An Iraqi man walks past a canoe sitting on dry, cracked earth in the Chibayish marshes near the southern Iraqi city of Nasiriyah
Media playback is unsupported on your device

Islamic State's 'water war' on Iraq

So-called Islamic State (IS) controls six dams in Syria and Iraq, including most of Iraq's upper reaches of the Tigris and Euphrates rivers. This gives IS control of the country's water supplies.

 Southern Iraqi provinces have been suffering a worsening drought and desertification for the past few years. 

IS has cut off water supplies to areas in the south and also released water to immerse some areas and prevent government forces from advancing.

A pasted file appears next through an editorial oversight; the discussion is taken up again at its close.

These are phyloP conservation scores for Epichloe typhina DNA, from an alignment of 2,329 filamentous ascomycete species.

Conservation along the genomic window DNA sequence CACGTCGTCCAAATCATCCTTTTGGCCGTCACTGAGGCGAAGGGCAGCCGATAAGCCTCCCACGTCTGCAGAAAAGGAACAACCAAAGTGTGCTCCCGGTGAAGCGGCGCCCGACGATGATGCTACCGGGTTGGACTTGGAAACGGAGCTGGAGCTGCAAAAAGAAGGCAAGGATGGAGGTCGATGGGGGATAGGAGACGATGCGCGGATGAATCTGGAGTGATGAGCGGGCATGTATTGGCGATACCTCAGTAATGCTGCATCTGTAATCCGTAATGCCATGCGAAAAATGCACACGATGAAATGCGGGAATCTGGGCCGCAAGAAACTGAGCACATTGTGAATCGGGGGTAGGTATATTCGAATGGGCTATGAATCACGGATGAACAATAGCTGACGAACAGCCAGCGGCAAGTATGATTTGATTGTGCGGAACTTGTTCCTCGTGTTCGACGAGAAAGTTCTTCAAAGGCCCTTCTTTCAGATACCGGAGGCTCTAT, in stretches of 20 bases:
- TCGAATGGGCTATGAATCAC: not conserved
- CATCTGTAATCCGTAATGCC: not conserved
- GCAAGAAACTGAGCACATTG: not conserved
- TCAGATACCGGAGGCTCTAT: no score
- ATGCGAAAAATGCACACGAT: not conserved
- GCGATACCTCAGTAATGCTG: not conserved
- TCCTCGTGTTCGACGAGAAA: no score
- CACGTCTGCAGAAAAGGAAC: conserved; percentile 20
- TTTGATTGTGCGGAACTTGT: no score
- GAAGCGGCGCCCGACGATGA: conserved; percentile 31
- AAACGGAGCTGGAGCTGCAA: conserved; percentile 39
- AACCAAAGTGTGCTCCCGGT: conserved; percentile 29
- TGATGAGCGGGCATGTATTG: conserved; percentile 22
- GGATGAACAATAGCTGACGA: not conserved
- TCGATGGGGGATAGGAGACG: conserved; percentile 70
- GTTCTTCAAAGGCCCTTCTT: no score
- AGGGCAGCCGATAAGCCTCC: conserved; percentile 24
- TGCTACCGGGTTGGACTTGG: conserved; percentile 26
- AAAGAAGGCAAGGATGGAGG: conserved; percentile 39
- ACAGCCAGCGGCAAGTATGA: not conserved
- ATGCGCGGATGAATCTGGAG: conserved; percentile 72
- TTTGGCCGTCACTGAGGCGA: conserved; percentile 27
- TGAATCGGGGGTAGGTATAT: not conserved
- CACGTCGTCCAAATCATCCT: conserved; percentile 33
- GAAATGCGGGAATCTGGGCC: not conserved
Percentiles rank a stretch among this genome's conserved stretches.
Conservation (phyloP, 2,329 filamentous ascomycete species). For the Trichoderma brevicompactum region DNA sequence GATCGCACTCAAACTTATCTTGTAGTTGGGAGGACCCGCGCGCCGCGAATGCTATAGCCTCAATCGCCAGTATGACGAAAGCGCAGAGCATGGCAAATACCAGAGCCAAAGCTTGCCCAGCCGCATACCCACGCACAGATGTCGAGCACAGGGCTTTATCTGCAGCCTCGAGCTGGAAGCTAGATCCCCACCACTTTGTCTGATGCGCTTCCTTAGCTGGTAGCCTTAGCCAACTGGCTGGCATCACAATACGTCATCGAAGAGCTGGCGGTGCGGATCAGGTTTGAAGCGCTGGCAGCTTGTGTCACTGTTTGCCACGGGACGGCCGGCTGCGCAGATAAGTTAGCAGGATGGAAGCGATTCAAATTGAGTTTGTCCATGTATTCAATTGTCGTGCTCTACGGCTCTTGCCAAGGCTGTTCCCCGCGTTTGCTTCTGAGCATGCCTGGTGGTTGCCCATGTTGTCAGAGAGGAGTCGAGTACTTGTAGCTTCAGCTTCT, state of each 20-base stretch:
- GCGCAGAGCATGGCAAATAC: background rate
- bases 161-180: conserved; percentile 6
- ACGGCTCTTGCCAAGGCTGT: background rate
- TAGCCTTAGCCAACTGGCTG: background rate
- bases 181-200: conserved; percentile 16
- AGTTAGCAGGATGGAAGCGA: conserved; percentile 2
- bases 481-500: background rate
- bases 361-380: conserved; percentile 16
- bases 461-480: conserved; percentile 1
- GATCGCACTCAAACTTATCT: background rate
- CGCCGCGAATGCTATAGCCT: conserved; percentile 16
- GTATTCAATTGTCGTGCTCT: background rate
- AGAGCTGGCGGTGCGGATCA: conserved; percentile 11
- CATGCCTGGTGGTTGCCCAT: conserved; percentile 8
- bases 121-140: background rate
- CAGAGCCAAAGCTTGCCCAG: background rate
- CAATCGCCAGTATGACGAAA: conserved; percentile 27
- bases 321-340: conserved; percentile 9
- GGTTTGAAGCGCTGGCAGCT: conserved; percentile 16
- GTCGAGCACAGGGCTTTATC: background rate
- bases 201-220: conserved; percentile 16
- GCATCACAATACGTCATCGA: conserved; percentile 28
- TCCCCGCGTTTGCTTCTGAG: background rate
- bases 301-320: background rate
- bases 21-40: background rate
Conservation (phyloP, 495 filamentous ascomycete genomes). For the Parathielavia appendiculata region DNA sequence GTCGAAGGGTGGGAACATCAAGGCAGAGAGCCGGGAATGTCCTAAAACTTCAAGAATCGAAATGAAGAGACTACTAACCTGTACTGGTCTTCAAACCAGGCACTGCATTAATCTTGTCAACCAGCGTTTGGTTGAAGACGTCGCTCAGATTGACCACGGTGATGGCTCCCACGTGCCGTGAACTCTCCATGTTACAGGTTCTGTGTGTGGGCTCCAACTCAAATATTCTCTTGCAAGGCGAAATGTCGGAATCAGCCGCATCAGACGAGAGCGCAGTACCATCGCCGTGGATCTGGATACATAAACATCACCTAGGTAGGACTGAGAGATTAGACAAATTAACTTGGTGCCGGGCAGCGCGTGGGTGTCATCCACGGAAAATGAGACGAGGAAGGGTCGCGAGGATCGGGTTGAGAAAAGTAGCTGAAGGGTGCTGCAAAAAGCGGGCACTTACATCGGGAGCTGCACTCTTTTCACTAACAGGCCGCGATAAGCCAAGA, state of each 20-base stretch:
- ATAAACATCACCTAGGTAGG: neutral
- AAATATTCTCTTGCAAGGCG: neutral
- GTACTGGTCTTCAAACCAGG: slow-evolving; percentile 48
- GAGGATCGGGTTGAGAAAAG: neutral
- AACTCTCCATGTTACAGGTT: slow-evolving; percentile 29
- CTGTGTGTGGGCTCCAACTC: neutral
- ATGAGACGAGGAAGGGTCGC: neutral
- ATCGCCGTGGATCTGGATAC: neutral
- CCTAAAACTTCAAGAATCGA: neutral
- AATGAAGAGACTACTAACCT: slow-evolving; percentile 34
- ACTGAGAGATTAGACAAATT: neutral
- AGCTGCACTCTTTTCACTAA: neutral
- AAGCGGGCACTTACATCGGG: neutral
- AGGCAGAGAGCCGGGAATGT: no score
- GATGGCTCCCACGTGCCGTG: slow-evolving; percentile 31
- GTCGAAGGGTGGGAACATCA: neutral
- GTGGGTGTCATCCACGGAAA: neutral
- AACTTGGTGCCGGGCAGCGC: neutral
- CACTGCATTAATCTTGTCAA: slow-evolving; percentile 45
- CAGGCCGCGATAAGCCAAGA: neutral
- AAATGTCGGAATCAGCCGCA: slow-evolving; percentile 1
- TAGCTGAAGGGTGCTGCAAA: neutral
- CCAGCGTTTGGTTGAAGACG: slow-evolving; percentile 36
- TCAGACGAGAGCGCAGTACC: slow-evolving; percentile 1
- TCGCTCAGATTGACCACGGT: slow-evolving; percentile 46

When dictator Saddam Hussein was in power he drained the country's marshes in an attempt to combat rebels. Up to 500,000 people had to seek refuge. 

BBC Monitoring looks at the implications of IS's 'water war' on agriculture and the environment in Iraq.

Produced by Alexi Peristianis and Hassan Abu-Hussein

BBC Monitoring reports and analyses news from TV, radio, web and print media around the world. You can follow BBC Monitoring on Twitter and Facebook.

  • 27 Nov 2015
Go to next video: The impact of air strikes against IS